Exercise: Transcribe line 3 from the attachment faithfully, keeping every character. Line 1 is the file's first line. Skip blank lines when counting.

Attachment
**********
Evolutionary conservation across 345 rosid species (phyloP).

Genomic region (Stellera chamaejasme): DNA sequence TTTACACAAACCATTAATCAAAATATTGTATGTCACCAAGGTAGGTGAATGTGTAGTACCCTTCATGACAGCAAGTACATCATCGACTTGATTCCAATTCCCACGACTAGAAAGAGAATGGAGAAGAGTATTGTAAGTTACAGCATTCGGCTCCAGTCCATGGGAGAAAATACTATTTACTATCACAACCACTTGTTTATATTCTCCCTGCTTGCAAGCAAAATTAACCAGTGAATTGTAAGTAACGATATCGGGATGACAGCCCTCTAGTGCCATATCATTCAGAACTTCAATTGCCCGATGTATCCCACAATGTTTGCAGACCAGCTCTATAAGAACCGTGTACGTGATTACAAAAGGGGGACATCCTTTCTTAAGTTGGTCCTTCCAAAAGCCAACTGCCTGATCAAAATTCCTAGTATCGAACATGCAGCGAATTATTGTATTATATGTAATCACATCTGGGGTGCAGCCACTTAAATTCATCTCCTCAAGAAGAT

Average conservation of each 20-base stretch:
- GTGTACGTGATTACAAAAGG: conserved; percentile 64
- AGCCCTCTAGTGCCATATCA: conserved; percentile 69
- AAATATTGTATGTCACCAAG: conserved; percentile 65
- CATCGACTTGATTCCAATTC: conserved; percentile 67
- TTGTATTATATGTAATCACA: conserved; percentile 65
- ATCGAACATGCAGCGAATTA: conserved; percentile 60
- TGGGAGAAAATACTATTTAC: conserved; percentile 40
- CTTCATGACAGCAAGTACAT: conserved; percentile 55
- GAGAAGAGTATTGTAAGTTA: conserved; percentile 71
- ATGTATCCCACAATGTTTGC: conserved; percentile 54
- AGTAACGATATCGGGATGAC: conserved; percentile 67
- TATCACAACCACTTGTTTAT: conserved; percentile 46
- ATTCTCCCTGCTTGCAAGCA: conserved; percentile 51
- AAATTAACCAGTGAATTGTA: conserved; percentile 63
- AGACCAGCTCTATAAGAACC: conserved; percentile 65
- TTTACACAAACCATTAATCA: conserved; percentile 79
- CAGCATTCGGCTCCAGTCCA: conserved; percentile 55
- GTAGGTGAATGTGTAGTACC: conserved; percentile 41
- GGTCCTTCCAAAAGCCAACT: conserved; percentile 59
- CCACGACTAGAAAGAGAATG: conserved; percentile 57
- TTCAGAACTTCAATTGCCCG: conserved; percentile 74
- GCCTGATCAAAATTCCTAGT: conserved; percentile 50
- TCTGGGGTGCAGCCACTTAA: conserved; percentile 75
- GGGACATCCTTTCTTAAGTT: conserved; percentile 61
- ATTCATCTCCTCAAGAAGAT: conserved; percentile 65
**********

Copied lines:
Average conservation of each 20-base stretch: